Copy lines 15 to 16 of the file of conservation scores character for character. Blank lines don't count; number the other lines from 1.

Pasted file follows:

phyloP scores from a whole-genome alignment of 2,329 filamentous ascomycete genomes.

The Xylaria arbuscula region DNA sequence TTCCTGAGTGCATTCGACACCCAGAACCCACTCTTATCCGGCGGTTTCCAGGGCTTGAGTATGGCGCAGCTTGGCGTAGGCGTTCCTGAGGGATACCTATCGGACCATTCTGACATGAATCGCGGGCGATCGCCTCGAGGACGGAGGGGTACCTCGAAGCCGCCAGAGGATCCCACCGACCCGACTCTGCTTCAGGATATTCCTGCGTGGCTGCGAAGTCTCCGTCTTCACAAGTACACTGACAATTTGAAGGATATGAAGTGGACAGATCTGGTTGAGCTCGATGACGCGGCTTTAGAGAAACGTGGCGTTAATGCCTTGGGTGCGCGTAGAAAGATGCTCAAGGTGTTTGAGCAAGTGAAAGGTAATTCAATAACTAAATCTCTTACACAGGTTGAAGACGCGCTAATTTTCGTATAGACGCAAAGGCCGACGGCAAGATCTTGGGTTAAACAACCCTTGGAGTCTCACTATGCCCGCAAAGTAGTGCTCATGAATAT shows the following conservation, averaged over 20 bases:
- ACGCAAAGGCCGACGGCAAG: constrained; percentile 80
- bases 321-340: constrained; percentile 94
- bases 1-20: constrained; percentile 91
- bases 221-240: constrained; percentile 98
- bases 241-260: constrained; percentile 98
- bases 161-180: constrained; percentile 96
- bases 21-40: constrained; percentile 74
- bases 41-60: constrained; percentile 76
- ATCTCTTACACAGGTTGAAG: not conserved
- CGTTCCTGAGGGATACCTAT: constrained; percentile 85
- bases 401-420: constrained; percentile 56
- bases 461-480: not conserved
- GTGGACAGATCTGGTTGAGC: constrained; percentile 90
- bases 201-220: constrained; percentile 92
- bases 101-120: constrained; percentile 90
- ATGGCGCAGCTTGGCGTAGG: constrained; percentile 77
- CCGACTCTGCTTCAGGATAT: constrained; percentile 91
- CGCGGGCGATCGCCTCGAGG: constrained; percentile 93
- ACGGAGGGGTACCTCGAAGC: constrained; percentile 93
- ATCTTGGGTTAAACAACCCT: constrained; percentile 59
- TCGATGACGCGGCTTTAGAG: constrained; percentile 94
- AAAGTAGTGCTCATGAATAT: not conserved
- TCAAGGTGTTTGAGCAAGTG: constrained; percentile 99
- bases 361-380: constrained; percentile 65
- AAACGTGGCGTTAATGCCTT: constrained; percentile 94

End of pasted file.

- GTGGACAGATCTGGTTGAGC: constrained; percentile 90
- bases 201-220: constrained; percentile 92